Director: Rupert Sanders
Cast: Kristen Stewart, Charlize Theron, Chris Hemsworth
Before I begin my review…
Well, I guess right now in this world Snow White and the Huntsman is known to a lot of people as the movie where Kristen Stewart cheated on her boyfriend, Twilight co-star Robert Pattinson with her married director, Rupert Sanders. This is all pretty new news and a major subject of discussion in all the celebrity gossip magazines and websites at this present point in time.
Let’s face it, Movie Critical is not a celebrity gossip site and I am not going to take this opportunity to make it into one. Personally, I don’t really care to write a huge article on who said what and who did who in this instance. I’ve pretty much summed up in the above paragraph the gist of what has happened so I am not really going to go into the whole debacle much more than that.
The only thing that I am really pondering in this whole circus is, what will this do to Kristen Stewart’s career?
Will it make her more popular (if that is at all possible as she is the highest paid female actress around at the moment) and turn her image into that of a sex symbol? Or will her image be tarnished by her bad girl ways?
It’s hard to tell, scandals work in mysterious ways for stars. They can make your star rise or fall. I guess only time will tell. When Breaking Dawn : Part 2 is released in November, will we look at Edward and Bella differently knowing what happened in real life? Chances are probably not, but I believe there are some not very happy Twilight fans out there as a result.
Snow White is a story that has been told many times over, but never the same as Snow White and the Huntsman.
Snow White and the Huntsman is the second Snow White film to be released in 2012 as Mirror Mirror starring Julia Roberts and Lily Collins was released earlier this year, but is completely different from its processor. It is much darker and more of an action/adventure fantasy film than a fairy tale. The film itself is interesting to watch with some spectacular images, but lacks in the area of script and story.
Like all Snow White stories, young princess Snow White (Kristen Stewart) has been banished to the tower by her evil stepmother, Ravenna (Charlize Theron) who has taken the post of Queen upon the death of her father. When Ravenna finds out that Snow White is now the fairest of them all, she sets out to kill her. Instead, Snow White escapes to the forest and the Queen sends in The Huntsman (Chris Hemsworth) to bring her back to her. However, the Huntsman and Snow White join forces to destroy the evil Queen and win Snow White back her rightful throne.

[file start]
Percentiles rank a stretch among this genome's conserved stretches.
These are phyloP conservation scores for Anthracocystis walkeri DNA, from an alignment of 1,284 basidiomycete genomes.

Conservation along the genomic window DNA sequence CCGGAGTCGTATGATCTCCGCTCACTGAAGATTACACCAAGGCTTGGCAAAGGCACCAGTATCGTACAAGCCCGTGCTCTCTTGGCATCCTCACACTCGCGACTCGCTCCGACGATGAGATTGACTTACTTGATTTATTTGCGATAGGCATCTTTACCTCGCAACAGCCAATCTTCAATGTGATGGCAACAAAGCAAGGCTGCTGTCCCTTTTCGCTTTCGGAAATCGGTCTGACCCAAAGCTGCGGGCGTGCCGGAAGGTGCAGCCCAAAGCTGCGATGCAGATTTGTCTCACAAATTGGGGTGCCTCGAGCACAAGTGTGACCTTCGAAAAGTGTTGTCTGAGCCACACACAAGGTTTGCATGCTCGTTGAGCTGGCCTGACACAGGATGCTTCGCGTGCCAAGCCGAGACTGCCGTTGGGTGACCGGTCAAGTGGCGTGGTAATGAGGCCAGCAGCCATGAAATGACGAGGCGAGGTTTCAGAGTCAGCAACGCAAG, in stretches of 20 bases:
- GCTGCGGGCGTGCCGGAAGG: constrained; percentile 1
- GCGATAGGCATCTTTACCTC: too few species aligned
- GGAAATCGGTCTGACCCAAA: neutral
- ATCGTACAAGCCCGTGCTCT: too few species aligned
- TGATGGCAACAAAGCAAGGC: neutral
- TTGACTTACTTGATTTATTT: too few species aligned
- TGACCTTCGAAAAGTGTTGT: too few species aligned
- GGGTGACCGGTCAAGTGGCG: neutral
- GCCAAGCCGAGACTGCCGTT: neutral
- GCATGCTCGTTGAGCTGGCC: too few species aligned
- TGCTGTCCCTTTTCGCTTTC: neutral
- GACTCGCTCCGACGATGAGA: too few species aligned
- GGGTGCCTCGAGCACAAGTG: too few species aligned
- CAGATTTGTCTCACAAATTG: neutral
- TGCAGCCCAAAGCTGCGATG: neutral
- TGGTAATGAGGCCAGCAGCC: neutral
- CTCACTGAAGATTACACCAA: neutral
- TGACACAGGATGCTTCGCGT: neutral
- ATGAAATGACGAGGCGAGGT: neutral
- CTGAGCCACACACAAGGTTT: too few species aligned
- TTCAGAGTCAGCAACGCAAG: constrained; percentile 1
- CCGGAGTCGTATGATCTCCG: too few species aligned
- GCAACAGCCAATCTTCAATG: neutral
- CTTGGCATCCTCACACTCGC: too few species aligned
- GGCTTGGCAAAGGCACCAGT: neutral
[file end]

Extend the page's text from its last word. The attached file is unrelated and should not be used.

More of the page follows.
Snow White and the Huntsman is visually a very good film. The cinematography combined with visual effects make what you see on the screen extremely impressive. The battle scenes are well choreographed and intense. The visual effects are quite extraordinary, especially that of Ravenna’s mirror. The castle, town and forest also serve as spectacular backdrops to the story.
However, the script lacks and the story suffers. This is a different version of Snow White than we are used to so the story needs to be entrancing and well defined. However, the script does not support the story and isn’t intense enough to keep the film interesting for its entirety. Although the action sequences are great, they sometimes do slow the movie down and there are scenes where it feels like nothing happens which are just downright boring.
Kristen Stewart is not the most convincing Snow White you will see. She plays awkward and unsure well, but is not as endearing and “the fairest one of all” as Snow White is supposed to be. However, she does have two scenes, one in a white dress and her first battle scene, in which she shows that she may well have it in her to be more versatile than she has been in her films recently.
Charlize Theron is indeed the star of the film. She plays interesting evil so well and is actually very scary. She makes the film not really suitable for the typical children audience of a Snow White film. Chris Hemsworth is not at all bad. He is now part of the league of action stars at the moment so he is a good fit for the role of the Huntsman. However, he does have some great emotional scenes as well which add to his successful performance. On the other hand though, he and Stewart really have no on screen chemistry, romantic or platonic.
It’s hard not to judge Snow White and the Huntsman as a “Snow White” film and not compare it to other films of its kind that have been and gone. Yet even if you don’t, its pro’s and con’s measure evenly with each other.
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